• Connect with literacy practitioners in other communities to see what’s happening in their areas and to get their “take” on new developments in the literacy field.
  • Contact your sectoral, regional and umbrella literacy networks for information.
  • For information on external trends facing literacy, check out Community Literacy of Ontario’s website at: www.nald.ca/clo.
  • Stay informed about government initiatives – check ministry websites, talk to your MPP and MP, look for bulletins, news releases and newspaper articles.
  • Take advantage of Literacy Services Planning meeting opportunities and get your question on the agenda for discussion.
  • Regularly check the websites of external organizations such as your local elementary and secondary school boards as well as the websites of your potential partners and competitors.
  • Attend community social service, education or job fairs to keep abreast of changes and opportunities in your community.
  • Hold a focus group with key external stakeholders asking for their feedback on trends and issues or send them a print or electronic survey.
  • Ask internal stakeholders for their perspective on external issues. Often staff, students, volunteers and board members are an excellent source of information on these topics!

Sample questions

Here are some sample questions that you might want to ask when gathering external data on the threats and opportunities facing your agency. They can be used as questions for focus groups, for one-to-one interviews, for large group brainstorming and discussion or for developing a survey or written questionnaire.

  1. What are some of the key trends and forces occurring in our external environment? In our community?
  2. Which of these trends and forces are most likely to influence our agency’s future either positively or negatively?
  3. What strengths can our agency bring to these changes/challenges?
  4. What steps can our agency take now in order to be in a strong position when the time comes?
  5. What are the three most important external opportunities facing our agency?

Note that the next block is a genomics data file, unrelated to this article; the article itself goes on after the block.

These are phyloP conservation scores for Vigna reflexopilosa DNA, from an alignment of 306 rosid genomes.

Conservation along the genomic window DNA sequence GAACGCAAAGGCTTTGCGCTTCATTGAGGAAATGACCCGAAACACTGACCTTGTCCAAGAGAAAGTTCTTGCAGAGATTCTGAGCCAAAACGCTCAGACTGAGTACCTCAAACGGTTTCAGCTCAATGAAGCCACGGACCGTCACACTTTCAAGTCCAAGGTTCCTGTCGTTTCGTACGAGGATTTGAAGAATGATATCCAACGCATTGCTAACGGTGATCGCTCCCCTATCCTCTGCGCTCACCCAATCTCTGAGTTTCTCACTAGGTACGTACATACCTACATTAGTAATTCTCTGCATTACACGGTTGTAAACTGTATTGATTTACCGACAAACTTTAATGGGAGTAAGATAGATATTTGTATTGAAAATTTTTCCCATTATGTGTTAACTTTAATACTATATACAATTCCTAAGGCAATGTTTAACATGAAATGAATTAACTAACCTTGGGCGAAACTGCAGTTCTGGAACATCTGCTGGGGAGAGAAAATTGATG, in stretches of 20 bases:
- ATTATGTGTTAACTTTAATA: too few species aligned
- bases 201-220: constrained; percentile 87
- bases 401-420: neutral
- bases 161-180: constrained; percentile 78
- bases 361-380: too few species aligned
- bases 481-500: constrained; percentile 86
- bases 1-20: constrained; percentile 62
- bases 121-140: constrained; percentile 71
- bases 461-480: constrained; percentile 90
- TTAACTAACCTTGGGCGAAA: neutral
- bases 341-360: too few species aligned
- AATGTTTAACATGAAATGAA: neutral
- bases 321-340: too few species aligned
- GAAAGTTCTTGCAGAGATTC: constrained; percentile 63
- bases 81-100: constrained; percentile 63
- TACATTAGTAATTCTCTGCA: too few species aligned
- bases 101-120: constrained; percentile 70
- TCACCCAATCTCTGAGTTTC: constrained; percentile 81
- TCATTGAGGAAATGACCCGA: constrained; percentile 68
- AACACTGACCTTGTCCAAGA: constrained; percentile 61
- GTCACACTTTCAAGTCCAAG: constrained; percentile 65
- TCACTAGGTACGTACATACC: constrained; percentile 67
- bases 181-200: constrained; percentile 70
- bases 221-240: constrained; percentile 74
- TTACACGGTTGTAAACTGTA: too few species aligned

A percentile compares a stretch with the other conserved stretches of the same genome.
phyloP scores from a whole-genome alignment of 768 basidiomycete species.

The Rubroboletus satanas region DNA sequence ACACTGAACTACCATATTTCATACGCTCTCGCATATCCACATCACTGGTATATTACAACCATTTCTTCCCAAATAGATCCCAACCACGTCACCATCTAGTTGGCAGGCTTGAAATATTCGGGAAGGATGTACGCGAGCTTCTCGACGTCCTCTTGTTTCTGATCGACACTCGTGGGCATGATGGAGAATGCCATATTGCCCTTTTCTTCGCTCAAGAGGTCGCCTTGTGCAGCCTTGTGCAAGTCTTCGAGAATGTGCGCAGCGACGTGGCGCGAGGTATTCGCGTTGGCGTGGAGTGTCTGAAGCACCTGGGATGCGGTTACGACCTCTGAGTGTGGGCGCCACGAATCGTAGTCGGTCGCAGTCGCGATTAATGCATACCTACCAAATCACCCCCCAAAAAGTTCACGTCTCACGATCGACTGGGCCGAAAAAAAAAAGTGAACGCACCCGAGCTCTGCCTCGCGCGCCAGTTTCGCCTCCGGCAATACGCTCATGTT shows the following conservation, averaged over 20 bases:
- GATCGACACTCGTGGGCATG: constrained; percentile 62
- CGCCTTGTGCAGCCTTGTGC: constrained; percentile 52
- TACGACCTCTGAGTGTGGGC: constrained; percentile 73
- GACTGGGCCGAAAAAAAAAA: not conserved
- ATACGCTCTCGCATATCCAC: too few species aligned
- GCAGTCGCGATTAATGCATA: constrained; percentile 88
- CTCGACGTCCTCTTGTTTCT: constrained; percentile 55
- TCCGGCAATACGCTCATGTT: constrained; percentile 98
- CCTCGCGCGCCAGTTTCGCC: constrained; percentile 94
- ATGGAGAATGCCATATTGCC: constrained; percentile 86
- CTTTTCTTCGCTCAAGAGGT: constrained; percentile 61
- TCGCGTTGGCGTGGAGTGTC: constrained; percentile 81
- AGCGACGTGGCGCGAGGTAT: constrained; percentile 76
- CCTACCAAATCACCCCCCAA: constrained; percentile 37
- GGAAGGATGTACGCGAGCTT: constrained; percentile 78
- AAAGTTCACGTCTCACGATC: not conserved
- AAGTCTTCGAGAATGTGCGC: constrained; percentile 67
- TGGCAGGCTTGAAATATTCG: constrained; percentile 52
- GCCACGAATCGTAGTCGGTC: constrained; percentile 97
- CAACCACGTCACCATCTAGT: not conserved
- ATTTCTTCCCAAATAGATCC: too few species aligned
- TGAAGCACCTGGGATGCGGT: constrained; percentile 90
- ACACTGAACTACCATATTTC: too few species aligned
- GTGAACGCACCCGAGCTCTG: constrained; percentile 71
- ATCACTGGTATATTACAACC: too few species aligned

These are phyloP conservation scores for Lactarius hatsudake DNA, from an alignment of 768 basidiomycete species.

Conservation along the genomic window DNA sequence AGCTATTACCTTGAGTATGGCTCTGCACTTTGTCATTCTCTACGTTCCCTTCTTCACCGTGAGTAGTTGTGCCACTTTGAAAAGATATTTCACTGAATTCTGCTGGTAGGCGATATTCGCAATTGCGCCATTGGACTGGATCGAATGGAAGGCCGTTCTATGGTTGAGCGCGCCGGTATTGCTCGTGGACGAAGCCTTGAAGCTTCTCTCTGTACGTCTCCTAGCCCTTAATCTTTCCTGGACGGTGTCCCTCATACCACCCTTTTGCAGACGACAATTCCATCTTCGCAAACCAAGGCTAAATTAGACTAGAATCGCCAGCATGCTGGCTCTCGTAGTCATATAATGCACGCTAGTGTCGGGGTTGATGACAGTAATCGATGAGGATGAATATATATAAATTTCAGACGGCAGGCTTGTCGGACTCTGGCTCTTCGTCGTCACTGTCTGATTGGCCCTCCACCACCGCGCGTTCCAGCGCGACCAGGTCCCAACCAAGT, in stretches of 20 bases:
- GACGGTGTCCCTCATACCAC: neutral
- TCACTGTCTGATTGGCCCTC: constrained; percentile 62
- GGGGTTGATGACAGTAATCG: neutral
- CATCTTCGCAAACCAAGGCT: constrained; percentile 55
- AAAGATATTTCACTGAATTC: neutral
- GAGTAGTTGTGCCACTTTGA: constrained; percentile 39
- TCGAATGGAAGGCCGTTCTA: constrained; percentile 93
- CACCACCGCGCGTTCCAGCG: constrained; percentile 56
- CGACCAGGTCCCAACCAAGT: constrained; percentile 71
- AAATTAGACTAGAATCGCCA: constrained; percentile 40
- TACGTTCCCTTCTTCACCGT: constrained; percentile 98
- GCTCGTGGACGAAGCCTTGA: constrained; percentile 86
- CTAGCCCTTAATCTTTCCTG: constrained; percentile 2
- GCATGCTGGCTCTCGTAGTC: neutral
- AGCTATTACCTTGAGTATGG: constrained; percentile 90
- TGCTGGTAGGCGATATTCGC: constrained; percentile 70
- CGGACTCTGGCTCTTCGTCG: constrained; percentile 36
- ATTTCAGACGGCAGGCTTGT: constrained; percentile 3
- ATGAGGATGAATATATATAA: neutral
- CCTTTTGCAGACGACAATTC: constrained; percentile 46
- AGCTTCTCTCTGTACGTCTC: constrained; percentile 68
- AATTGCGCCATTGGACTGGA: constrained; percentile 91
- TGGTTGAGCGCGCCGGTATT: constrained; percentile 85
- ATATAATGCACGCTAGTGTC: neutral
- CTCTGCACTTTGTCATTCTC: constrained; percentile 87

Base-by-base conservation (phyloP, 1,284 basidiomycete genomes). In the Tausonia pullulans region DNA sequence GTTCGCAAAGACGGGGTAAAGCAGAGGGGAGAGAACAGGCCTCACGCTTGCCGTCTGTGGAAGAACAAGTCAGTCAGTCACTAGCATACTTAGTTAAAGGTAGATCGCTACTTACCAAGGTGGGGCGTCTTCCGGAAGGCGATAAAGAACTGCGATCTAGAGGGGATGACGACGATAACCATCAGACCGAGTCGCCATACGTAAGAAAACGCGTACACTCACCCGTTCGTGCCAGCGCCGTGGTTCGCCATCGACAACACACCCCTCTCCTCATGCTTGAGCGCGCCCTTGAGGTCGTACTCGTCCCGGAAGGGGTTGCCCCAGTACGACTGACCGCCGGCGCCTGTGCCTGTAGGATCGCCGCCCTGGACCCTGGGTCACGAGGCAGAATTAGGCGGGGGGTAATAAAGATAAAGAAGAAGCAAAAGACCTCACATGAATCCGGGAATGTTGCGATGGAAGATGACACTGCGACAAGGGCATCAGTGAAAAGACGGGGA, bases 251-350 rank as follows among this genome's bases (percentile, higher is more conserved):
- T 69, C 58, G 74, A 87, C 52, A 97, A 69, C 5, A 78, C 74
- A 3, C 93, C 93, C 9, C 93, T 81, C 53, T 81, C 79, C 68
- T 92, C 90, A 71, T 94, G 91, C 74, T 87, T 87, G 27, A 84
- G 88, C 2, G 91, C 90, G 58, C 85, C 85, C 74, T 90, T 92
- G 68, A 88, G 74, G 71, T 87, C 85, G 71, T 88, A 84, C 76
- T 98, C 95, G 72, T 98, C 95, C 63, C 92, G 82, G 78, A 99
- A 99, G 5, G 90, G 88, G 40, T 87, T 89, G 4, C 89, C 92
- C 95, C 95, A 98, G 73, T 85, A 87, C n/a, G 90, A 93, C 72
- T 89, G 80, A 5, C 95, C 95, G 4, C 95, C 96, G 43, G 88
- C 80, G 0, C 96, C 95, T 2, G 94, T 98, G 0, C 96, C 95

6. What are three possible external threats to our agency’s success?
  7. What opportunities and threats can you see in the future that are associated with our current and future partnerships?
  8. What more could our agency do to increase its revenue and develop funder relationships?
  9. What competitors have a negative impact on the success of our agency and what can we do to minimize those effects and maximize our potential?
  10.  What competitors are most closely aligned with our agency goals and values and how can we encourage collaborative work between us?

tip

 

 

Don’t try to do it all on your own. Instead, you could:

  • Share tasks equally with other staff people and then pool your findings
  • Recruit a volunteer for research purposes. Some people prefer volunteering for a short-term project as opposed to an ongoing, long-term commitment
  • Free up some time to allow one of your “go-getters” on staff to conduct this research
  • Ask members of your board of directors to help gather this information on behalf of the program
  • Take advantage of your personal network of family and friends who may have access to the information you are looking for
  • Don’t forget about using websites to collect external information: they are an amazing source of information that can save you a lot of leg work!

 

What do you do with the information?

Once you have gathered information on the opportunities and threats facing your literacy agency, collate, organize, and summarize the information concisely in writing and combine it with the other assessment information on your mission, mandates, and values and your organizational strengths and weaknesses.

Organizing and documenting your work throughout the strategic planning process is very important. The first time through it will seem very time-consuming; however, doing a thorough job as you go along will save time in the end.

Combining all of this data gives you a comprehensive picture of your mission, values and mandates as well as the internal and external environments of your agency. This information is necessary in order for you to see where your agency’s strengths, weaknesses, opportunities and threats lie. Knowing this, you will be properly equipped to make good decisions about what your agency can do and should do in the future.

You are now through the most time-consuming stage of Assessment and you are ready to move on to Step 2, Evaluation.

Questions and Activities for Reflection

  1. Who are the key stakeholders and organizations that you need to connect with to assess your external environment?
  2. What is likely to be the best way to gather information on the external environment in your agency (i.e. review of websites, informal conversations, focus groups, surveys, etc.)?
  3. Who in your circle of family, friends and co-workers might have connections and knowledge of the external stakeholder groups you need to link with?
  4. How might you connect with your colleagues from other literacy agencies locally or around the province to share strategies and ideas on the external literacy environment?